Written and directed by Mark Hartley
From the late 70s to the early 90s, Menahem Golan and Yorum Globus, two Israeli cousins, ran the Cannon Films studio. The men produced dozens of mindless exploitation films, from Death Wish 3 to The Last American Virgin. Mark Hartley’s film sets out to define the producers’ legacy, with special emphasis on the men’s unorthodox and eccentric professional conduct. The result is a light, funny documentary that could benefit from the inclusion of more insightful material.
Both men started out in the Israeli film industry and produced more than 30 motion pictures before gaining tremendous financial success with the sexploitation movie Lemon Popsicle (later remade as American Virgin). The cousins moved to America shortly after in the hopes of securing international fame. Over the course of the next decade their studio established itself as a breeding ground for schlocky cinema. Rumors surrounding the terrible working conditions of the film studio further contributed to the cousins’ infamous reputation. Many of their movies were scripted, cast, and shot over only a three-week period, with editors scrambling to assemble the rough cuts into semi-intelligible stories. There are myriad fascinating tales to be told about these hectic shooting schedules, and the fact that Electric Boogaloo attempts to tell all of them is a detriment to the film.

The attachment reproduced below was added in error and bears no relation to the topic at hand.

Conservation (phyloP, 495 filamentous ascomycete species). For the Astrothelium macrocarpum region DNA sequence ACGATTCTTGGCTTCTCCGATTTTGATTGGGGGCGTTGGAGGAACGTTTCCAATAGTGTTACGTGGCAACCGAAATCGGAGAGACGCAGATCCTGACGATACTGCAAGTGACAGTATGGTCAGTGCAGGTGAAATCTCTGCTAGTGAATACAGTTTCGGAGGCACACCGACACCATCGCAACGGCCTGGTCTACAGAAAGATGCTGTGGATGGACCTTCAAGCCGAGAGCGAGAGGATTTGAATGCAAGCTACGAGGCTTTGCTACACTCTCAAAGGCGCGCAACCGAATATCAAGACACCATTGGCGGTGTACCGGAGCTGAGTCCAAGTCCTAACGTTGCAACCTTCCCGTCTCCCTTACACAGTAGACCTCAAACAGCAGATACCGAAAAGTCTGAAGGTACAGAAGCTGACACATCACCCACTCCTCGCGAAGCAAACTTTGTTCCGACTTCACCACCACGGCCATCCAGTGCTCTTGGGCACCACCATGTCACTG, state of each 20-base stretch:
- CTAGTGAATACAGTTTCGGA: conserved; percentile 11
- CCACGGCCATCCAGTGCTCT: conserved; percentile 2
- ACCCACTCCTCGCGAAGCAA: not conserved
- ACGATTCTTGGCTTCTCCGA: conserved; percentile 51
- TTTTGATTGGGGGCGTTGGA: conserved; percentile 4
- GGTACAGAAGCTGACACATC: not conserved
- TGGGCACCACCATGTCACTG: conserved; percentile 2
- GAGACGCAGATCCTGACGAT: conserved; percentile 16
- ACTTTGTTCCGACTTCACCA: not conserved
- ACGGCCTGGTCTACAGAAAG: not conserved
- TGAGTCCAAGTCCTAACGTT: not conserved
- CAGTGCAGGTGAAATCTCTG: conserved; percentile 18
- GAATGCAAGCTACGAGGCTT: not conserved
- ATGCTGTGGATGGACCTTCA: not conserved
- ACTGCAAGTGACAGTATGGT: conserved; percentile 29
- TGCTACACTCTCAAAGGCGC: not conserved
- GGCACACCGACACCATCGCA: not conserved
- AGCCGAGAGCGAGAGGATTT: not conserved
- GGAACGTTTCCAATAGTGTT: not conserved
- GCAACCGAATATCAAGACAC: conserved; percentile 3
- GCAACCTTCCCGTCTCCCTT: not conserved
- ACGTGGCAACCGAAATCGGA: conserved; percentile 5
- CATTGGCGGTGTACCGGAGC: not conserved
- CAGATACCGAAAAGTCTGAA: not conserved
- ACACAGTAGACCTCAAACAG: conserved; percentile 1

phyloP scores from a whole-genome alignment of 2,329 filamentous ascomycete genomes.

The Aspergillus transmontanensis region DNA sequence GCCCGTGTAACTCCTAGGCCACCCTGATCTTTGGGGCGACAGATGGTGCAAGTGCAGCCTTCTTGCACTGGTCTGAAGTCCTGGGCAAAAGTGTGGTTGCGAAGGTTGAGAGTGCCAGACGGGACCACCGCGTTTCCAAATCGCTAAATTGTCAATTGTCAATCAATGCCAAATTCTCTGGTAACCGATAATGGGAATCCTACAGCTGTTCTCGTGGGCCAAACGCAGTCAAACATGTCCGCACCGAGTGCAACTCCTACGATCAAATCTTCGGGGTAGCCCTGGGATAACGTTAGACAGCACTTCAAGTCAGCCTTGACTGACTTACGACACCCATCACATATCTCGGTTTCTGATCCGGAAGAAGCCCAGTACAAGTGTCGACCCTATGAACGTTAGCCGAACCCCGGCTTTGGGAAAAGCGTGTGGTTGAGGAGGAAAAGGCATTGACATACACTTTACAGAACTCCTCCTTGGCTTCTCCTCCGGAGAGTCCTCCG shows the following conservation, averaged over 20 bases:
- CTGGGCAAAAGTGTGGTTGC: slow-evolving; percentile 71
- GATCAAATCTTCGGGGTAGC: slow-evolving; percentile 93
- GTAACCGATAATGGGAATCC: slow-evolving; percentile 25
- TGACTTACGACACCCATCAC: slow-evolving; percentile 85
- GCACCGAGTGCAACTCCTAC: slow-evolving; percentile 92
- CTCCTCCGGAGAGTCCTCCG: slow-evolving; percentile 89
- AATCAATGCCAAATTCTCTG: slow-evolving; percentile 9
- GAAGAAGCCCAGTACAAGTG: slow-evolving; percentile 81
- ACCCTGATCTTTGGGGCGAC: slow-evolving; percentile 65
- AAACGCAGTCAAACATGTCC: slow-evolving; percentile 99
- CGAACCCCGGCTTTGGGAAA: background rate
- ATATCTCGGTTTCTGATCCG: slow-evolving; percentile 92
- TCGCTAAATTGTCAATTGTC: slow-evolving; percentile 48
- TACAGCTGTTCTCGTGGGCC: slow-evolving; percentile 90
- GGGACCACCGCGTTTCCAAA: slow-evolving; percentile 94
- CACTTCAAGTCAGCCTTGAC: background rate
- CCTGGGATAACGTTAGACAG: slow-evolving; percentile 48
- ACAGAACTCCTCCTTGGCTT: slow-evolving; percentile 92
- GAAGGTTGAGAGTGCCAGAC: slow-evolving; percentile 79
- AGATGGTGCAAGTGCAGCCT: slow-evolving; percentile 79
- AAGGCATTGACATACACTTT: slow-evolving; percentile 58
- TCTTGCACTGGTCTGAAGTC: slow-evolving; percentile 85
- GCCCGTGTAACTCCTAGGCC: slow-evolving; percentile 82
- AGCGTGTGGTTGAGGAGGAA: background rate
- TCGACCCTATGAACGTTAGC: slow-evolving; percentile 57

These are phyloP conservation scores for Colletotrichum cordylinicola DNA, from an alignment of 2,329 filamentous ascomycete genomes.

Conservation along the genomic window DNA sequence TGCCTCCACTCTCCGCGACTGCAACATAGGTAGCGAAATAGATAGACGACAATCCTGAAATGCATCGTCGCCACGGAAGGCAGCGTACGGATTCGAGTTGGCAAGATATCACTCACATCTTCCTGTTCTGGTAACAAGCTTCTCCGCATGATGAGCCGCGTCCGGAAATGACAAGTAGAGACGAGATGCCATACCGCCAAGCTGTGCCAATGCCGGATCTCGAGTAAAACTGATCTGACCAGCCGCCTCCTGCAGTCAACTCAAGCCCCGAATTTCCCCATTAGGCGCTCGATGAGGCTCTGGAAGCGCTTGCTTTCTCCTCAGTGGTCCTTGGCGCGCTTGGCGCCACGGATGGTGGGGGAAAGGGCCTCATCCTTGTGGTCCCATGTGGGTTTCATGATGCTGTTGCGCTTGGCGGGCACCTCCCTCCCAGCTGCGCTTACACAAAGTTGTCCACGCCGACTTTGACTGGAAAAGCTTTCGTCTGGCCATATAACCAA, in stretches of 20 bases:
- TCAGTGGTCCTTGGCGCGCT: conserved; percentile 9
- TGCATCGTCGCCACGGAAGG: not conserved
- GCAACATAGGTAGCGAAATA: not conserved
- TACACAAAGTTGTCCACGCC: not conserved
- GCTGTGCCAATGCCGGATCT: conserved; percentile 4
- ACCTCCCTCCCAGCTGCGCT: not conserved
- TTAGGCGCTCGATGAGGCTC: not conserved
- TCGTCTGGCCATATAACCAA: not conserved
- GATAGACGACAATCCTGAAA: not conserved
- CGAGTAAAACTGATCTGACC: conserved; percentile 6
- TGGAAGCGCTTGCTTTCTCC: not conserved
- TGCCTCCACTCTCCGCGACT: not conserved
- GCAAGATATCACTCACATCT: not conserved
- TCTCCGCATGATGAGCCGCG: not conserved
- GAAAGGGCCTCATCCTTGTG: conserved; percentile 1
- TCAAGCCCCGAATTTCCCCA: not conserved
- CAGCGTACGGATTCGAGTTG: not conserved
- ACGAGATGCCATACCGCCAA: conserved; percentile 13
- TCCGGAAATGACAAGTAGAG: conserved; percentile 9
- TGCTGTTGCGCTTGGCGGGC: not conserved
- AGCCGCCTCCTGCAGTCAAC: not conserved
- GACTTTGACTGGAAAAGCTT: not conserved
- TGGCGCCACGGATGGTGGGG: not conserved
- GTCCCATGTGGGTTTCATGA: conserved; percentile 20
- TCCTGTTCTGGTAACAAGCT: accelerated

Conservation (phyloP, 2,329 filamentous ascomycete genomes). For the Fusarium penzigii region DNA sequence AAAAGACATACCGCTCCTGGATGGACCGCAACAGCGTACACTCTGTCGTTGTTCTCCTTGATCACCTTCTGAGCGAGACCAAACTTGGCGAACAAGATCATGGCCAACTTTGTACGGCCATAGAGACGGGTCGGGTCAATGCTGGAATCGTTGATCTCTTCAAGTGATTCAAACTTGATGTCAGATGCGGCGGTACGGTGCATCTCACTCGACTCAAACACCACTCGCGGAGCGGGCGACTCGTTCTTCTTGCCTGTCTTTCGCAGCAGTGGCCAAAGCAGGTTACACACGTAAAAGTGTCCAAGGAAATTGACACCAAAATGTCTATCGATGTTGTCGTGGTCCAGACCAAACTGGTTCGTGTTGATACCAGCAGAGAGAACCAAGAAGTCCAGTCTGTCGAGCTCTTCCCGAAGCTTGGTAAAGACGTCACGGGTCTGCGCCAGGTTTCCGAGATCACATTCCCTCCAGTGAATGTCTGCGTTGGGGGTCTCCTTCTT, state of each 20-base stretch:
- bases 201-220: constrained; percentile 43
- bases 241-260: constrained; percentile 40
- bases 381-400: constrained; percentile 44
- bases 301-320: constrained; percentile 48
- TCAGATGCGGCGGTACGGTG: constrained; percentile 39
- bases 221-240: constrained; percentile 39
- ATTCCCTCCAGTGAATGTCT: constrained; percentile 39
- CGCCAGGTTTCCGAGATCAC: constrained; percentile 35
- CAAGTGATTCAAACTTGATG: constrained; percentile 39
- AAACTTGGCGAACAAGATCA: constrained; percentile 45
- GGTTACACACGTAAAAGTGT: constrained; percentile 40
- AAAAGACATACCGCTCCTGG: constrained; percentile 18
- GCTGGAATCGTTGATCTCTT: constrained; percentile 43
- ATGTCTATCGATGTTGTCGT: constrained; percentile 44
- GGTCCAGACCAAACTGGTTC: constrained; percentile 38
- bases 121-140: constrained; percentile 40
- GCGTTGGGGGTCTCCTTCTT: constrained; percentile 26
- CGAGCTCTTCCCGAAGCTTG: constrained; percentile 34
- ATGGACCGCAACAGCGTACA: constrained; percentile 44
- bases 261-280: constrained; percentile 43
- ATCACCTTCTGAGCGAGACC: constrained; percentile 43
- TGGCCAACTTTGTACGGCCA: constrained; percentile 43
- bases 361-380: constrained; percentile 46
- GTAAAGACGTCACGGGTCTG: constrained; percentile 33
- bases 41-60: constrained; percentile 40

It is clear that Hartley was thorough with his interviews. He speaks with dozens of directors, producers, actors, and screenwriters who had first-hand experience working at Cannon Films. Most of their behind-the-scenes stories are humorous, albeit dubious, in nature. Rarely, though, do these accounts illustrate anything besides the bizarre relationships that the cousins, particularly Golan, had with their co-workers. Naturally, stories involving Barbet Schroeder threatening one of the men with a chainsaw or Golan attempting to converse with an orangutan are fiercely entertaining, but they fail to provide substantial insight into the lives of these men. Moreover, there are numerous aspects of their careers that are only briefly discussed. For example, little is said about the cousins’ transition from Israel to Hollywood. There is also only minimal screen time devoted to the events that led to the bankruptcy of Cannon Films.
Hartley’s lightweight approach to his documentary ultimately endows it with an almost frantic structure. A Cannon Films production will briefly take center stage in order for some of the interviewees to disclose a few quick anecdotes, and then the focus will abruptly shift to a new motion picture. The style is lively and entertaining at first, but it becomes more exhaustive as the stories continue to fly out in rapid-fire fashion. Electric Boogaloo is often charming and witty, but it’s too wispy to carry itself through a feature length running time. It sets out to convey the cinematic legacy of Golan and Globus, but the results feel largely incomplete.
– Jacob Carter
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